Chess: putting the pieces in place

Aden Jaeger, Staff Writer

Chess club is one of many extra-curricular activities available at Faith Lutheran Middle School. Any students who have an interest in chess or want to develop their skills should consider joining chess club. The club welcomes both students who have played chess for years and students who simply want to learn the basics of chess.

Chess club takes place on Tuesdays and Thursdays at approximately 2:45-4:15 for high schoolers and 3:15-4:15 for middle schoolers.

Chess club focuses on playing against others, practicing chess skills, and developing students’ knowledge of chess.

So what is chess in the first place and how do you play it in the first place?

The game of chess originated in India during the sixth century A.D. At this time the game was known as “Chaturanga.” However it is though that the Persians developed the game into a similar version of what we know today.

A chess board today is an 8×8 square consisting of sixty-four squares. There are six different pieces on a chess powered and thirty-two pieces in total. A player starts a game with eight pawns, one king, one queen, two bishops, two knights, and two rooks.

The pawn can move one space forward and two spaces forward on its first move; pawns also capture pieces diagonally forward but not backward.The king can move one space in any direction. The queen can move any number of spaces in any any direction. Bishops can move diagonally any number of spaces, but only on each of their starting square colors The knights move in an L-shape either 2 spaces forward/backward and one space to the right/left or 1 space forward/backward and 2 spaces to the right/left; knights can also jump over other pieces. The rooks can move vertically and horizontally any number of spaces, but not diagonally.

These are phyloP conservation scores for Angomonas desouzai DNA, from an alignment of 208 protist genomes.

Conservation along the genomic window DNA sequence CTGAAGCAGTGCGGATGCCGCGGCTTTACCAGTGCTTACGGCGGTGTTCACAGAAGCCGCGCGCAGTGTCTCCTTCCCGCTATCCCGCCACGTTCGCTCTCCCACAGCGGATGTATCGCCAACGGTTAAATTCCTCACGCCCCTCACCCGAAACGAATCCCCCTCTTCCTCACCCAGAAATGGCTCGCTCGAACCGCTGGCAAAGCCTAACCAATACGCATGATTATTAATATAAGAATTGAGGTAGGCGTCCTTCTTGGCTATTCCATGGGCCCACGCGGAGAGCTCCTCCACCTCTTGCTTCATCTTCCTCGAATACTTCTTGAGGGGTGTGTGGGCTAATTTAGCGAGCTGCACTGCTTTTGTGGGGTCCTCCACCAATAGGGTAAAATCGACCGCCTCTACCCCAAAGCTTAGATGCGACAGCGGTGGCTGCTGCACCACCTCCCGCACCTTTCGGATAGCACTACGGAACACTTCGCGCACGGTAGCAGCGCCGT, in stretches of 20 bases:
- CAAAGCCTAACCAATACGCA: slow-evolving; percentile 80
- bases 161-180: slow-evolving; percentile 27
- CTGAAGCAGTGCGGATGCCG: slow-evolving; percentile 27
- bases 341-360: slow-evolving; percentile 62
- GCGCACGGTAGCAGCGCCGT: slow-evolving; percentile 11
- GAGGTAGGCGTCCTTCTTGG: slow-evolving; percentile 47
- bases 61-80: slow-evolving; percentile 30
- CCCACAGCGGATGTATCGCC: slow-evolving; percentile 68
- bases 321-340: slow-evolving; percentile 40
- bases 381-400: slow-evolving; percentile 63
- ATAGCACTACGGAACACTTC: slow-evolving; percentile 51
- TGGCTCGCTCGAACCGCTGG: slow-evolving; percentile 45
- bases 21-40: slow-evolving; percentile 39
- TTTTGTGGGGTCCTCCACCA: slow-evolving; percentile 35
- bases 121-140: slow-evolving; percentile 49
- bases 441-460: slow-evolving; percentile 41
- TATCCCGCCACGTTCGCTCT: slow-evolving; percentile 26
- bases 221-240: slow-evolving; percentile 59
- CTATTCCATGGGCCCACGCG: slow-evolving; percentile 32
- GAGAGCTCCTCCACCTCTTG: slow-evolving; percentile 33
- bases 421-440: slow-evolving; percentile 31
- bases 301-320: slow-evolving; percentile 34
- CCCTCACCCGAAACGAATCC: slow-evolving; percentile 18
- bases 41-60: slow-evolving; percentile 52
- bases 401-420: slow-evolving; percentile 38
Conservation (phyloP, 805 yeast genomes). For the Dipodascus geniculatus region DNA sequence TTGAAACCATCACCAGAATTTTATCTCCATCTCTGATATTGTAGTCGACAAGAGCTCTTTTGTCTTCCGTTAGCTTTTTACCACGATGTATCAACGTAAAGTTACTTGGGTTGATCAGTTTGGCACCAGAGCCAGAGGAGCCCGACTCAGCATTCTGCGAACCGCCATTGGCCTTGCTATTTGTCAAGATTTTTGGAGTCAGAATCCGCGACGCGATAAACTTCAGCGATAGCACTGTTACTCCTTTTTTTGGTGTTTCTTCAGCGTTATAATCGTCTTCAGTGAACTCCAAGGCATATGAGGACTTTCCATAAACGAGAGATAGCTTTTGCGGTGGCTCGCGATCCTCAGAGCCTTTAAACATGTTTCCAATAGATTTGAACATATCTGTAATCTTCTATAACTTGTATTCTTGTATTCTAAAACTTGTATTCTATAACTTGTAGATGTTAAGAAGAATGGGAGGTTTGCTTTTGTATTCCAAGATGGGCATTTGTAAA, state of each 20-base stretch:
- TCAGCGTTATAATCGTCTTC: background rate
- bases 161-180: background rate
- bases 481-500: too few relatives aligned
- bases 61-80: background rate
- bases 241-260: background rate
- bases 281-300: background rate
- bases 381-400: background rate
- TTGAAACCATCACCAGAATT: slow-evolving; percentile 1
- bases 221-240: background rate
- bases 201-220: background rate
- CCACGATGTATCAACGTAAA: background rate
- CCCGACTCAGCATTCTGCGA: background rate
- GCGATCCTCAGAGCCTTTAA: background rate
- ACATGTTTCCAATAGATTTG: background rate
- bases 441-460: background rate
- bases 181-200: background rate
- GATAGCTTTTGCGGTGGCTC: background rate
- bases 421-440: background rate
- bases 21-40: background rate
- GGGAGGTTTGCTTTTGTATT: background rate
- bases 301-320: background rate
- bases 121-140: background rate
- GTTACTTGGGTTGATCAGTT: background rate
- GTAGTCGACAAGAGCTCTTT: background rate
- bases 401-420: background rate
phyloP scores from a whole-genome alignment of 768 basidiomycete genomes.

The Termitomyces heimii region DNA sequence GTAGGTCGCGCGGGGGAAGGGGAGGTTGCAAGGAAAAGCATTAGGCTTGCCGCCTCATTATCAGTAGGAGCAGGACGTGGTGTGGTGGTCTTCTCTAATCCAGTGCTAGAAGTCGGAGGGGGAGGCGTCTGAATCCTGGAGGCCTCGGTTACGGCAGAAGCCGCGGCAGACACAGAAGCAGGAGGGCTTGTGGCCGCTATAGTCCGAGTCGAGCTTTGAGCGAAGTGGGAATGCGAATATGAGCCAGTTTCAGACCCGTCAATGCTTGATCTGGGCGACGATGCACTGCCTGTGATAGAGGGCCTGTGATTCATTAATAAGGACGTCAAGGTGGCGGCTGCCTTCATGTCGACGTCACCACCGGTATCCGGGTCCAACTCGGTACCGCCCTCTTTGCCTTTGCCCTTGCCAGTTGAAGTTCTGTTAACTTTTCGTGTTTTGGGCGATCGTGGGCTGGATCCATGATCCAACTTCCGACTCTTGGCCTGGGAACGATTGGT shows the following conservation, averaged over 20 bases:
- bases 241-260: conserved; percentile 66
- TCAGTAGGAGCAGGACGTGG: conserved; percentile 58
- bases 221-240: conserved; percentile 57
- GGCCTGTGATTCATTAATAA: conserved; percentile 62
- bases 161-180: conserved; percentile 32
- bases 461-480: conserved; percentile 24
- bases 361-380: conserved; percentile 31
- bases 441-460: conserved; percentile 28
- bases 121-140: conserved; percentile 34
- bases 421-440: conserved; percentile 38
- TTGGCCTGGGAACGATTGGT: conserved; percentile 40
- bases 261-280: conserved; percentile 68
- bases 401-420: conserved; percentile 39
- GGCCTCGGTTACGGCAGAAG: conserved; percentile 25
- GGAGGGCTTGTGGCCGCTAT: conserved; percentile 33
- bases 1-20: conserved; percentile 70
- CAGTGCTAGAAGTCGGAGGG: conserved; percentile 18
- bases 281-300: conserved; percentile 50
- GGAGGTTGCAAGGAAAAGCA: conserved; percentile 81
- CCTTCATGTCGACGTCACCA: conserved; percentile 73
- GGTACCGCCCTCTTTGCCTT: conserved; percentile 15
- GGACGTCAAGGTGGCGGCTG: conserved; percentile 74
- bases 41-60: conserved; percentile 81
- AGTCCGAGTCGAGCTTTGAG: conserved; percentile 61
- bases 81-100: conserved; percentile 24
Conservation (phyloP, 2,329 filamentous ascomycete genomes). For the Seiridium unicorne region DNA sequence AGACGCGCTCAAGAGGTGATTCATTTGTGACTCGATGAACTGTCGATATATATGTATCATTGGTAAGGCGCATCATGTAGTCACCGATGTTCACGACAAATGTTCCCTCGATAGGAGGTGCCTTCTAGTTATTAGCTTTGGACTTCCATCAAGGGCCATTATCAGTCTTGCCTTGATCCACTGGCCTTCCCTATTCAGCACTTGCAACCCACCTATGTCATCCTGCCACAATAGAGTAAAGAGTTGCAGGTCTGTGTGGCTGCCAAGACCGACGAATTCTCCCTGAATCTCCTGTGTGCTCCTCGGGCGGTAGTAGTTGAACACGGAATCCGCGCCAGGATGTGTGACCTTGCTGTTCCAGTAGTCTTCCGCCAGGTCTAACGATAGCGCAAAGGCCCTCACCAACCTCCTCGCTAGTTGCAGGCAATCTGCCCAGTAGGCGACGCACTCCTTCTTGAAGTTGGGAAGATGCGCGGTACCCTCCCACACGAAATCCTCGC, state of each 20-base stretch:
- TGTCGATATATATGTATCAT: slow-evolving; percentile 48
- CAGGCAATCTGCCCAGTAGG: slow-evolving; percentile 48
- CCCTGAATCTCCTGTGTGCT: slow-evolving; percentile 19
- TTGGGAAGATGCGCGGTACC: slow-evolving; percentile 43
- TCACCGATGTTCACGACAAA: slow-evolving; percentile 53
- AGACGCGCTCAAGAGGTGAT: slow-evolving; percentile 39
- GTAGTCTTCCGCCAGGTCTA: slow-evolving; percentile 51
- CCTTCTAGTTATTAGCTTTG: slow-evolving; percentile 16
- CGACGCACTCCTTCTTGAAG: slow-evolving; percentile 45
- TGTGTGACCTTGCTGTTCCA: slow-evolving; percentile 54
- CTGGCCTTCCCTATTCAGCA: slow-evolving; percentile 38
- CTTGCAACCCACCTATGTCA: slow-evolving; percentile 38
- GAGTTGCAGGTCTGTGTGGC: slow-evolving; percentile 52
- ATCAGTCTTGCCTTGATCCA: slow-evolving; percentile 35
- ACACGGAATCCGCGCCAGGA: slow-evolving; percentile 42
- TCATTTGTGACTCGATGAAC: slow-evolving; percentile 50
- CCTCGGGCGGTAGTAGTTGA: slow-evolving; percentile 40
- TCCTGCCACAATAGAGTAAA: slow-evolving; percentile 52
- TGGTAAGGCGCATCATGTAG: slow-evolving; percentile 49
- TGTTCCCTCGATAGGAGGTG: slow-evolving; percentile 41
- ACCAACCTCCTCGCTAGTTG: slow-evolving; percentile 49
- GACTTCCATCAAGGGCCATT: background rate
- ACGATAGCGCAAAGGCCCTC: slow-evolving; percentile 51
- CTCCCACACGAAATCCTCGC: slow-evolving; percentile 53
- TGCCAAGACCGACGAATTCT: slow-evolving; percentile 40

The only exceptions to these movement pattern are knows as “castling” and “en passant.” Castling only occurs on one side of the board. It is only possible when both the king and the rook on at least one side have not yet moved. No other pieces can be between the king and the rook in order for a player to castle. To castle, a player moves the king two spaces to the left or right, and moves the rook directly to the left or right of the king. Whether each piece is moved to the left or right depends on the side in which the player is castling on. Other stipulations to this movement are that the king may not move through check when castling, castle out of check, or castle into check.

En passant occurs when a pawn captures another pawn that is directly to the left or right of it. This can only take place if the captured pawn has just moved two spaces. The pawn moves diagonally to capture as it normally would, as if the captured pawn was one space behind.

The main goal during a chess game is to checkmate your opponents king. Checkmate occurs when the king is in check but cannot take the piece checking him, block the check, or escape to another square. Check occurs when the king is being attacked by a piece, but still has at least one legal move.

In conclusion, chess is a somewhat complex yet enjoyable two-player game full of strategy and tactics. If any students feel that they may enjoy chess or already have previous experience with the game, they should consider coming to chess club after school to improve their skills.